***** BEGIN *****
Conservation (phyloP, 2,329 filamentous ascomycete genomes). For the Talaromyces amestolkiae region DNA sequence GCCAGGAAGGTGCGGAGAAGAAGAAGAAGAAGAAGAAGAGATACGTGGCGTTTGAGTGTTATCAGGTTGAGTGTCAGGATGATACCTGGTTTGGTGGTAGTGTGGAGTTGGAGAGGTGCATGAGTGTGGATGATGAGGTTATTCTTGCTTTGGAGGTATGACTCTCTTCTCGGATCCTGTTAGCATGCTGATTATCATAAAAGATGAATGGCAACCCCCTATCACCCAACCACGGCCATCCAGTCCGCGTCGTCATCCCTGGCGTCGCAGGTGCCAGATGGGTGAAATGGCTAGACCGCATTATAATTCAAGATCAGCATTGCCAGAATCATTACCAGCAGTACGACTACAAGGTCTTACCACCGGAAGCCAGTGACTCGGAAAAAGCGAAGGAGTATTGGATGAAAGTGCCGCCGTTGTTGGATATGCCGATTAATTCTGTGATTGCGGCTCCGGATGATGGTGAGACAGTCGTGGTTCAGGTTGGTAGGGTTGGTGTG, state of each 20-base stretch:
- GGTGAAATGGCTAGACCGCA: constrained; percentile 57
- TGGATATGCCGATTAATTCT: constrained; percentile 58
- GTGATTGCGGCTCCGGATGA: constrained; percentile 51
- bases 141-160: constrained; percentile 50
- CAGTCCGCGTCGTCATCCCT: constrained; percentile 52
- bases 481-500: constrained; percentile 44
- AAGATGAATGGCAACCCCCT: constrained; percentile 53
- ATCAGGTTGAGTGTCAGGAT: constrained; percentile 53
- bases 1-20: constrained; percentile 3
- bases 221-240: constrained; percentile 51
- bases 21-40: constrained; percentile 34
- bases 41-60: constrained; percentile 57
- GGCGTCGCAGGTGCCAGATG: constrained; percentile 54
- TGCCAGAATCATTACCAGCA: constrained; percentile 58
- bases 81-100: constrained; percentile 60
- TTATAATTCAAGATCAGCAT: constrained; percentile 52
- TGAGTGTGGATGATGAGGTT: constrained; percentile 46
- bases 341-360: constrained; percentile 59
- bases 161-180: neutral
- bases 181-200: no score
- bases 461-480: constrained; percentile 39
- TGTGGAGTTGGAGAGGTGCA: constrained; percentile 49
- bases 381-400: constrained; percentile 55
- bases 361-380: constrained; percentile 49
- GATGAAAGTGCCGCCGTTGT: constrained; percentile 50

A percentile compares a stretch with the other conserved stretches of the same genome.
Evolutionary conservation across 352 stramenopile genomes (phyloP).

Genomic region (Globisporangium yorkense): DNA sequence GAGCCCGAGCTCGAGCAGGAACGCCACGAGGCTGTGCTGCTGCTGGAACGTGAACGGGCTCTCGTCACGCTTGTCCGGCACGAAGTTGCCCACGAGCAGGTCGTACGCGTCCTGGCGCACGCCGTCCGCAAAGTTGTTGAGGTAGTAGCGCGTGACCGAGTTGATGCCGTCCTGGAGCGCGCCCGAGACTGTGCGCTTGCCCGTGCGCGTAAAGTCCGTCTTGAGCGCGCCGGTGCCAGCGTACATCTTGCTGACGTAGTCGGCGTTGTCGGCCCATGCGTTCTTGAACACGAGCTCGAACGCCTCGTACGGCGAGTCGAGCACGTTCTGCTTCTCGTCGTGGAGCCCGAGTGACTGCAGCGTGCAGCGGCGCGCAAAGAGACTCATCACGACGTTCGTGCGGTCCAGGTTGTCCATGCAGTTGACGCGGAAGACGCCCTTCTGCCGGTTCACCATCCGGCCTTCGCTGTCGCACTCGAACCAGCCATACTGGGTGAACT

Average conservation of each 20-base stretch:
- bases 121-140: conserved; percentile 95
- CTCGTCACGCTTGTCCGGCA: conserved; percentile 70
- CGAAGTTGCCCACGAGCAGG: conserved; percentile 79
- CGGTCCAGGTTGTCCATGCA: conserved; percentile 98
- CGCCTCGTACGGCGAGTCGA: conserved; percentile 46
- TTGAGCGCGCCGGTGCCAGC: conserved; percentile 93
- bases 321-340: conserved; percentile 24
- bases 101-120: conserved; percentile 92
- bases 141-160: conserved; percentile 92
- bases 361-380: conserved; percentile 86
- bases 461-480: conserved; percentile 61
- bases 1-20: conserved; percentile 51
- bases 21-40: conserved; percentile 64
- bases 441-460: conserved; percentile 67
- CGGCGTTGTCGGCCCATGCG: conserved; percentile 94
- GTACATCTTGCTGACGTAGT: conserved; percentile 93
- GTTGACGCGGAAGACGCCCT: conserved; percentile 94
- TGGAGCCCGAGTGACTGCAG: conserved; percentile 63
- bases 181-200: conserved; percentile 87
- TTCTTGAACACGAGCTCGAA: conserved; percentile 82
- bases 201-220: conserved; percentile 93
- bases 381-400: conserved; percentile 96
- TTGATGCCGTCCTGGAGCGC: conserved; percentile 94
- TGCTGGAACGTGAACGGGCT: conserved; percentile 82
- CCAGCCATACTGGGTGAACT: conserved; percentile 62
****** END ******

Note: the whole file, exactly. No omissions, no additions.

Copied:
Conservation (phyloP, 2,329 filamentous ascomycete genomes). For the Talaromyces amestolkiae region DNA sequence GCCAGGAAGGTGCGGAGAAGAAGAAGAAGAAGAAGAAGAGATACGTGGCGTTTGAGTGTTATCAGGTTGAGTGTCAGGATGATACCTGGTTTGGTGGTAGTGTGGAGTTGGAGAGGTGCATGAGTGTGGATGATGAGGTTATTCTTGCTTTGGAGGTATGACTCTCTTCTCGGATCCTGTTAGCATGCTGATTATCATAAAAGATGAATGGCAACCCCCTATCACCCAACCACGGCCATCCAGTCCGCGTCGTCATCCCTGGCGTCGCAGGTGCCAGATGGGTGAAATGGCTAGACCGCATTATAATTCAAGATCAGCATTGCCAGAATCATTACCAGCAGTACGACTACAAGGTCTTACCACCGGAAGCCAGTGACTCGGAAAAAGCGAAGGAGTATTGGATGAAAGTGCCGCCGTTGTTGGATATGCCGATTAATTCTGTGATTGCGGCTCCGGATGATGGTGAGACAGTCGTGGTTCAGGTTGGTAGGGTTGGTGTG, state of each 20-base stretch:
- GGTGAAATGGCTAGACCGCA: constrained; percentile 57
- TGGATATGCCGATTAATTCT: constrained; percentile 58
- GTGATTGCGGCTCCGGATGA: constrained; percentile 51
- bases 141-160: constrained; percentile 50
- CAGTCCGCGTCGTCATCCCT: constrained; percentile 52
- bases 481-500: constrained; percentile 44
- AAGATGAATGGCAACCCCCT: constrained; percentile 53
- ATCAGGTTGAGTGTCAGGAT: constrained; percentile 53
- bases 1-20: constrained; percentile 3
- bases 221-240: constrained; percentile 51
- bases 21-40: constrained; percentile 34
- bases 41-60: constrained; percentile 57
- GGCGTCGCAGGTGCCAGATG: constrained; percentile 54
- TGCCAGAATCATTACCAGCA: constrained; percentile 58
- bases 81-100: constrained; percentile 60
- TTATAATTCAAGATCAGCAT: constrained; percentile 52
- TGAGTGTGGATGATGAGGTT: constrained; percentile 46
- bases 341-360: constrained; percentile 59
- bases 161-180: neutral
- bases 181-200: no score
- bases 461-480: constrained; percentile 39
- TGTGGAGTTGGAGAGGTGCA: constrained; percentile 49
- bases 381-400: constrained; percentile 55
- bases 361-380: constrained; percentile 49
- GATGAAAGTGCCGCCGTTGT: constrained; percentile 50

A percentile compares a stretch with the other conserved stretches of the same genome.
Evolutionary conservation across 352 stramenopile genomes (phyloP).

Genomic region (Globisporangium yorkense): DNA sequence GAGCCCGAGCTCGAGCAGGAACGCCACGAGGCTGTGCTGCTGCTGGAACGTGAACGGGCTCTCGTCACGCTTGTCCGGCACGAAGTTGCCCACGAGCAGGTCGTACGCGTCCTGGCGCACGCCGTCCGCAAAGTTGTTGAGGTAGTAGCGCGTGACCGAGTTGATGCCGTCCTGGAGCGCGCCCGAGACTGTGCGCTTGCCCGTGCGCGTAAAGTCCGTCTTGAGCGCGCCGGTGCCAGCGTACATCTTGCTGACGTAGTCGGCGTTGTCGGCCCATGCGTTCTTGAACACGAGCTCGAACGCCTCGTACGGCGAGTCGAGCACGTTCTGCTTCTCGTCGTGGAGCCCGAGTGACTGCAGCGTGCAGCGGCGCGCAAAGAGACTCATCACGACGTTCGTGCGGTCCAGGTTGTCCATGCAGTTGACGCGGAAGACGCCCTTCTGCCGGTTCACCATCCGGCCTTCGCTGTCGCACTCGAACCAGCCATACTGGGTGAACT

Average conservation of each 20-base stretch:
- bases 121-140: conserved; percentile 95
- CTCGTCACGCTTGTCCGGCA: conserved; percentile 70
- CGAAGTTGCCCACGAGCAGG: conserved; percentile 79
- CGGTCCAGGTTGTCCATGCA: conserved; percentile 98
- CGCCTCGTACGGCGAGTCGA: conserved; percentile 46
- TTGAGCGCGCCGGTGCCAGC: conserved; percentile 93
- bases 321-340: conserved; percentile 24
- bases 101-120: conserved; percentile 92
- bases 141-160: conserved; percentile 92
- bases 361-380: conserved; percentile 86
- bases 461-480: conserved; percentile 61
- bases 1-20: conserved; percentile 51
- bases 21-40: conserved; percentile 64
- bases 441-460: conserved; percentile 67
- CGGCGTTGTCGGCCCATGCG: conserved; percentile 94
- GTACATCTTGCTGACGTAGT: conserved; percentile 93
- GTTGACGCGGAAGACGCCCT: conserved; percentile 94
- TGGAGCCCGAGTGACTGCAG: conserved; percentile 63
- bases 181-200: conserved; percentile 87
- TTCTTGAACACGAGCTCGAA: conserved; percentile 82
- bases 201-220: conserved; percentile 93
- bases 381-400: conserved; percentile 96
- TTGATGCCGTCCTGGAGCGC: conserved; percentile 94
- TGCTGGAACGTGAACGGGCT: conserved; percentile 82
- CCAGCCATACTGGGTGAACT: conserved; percentile 62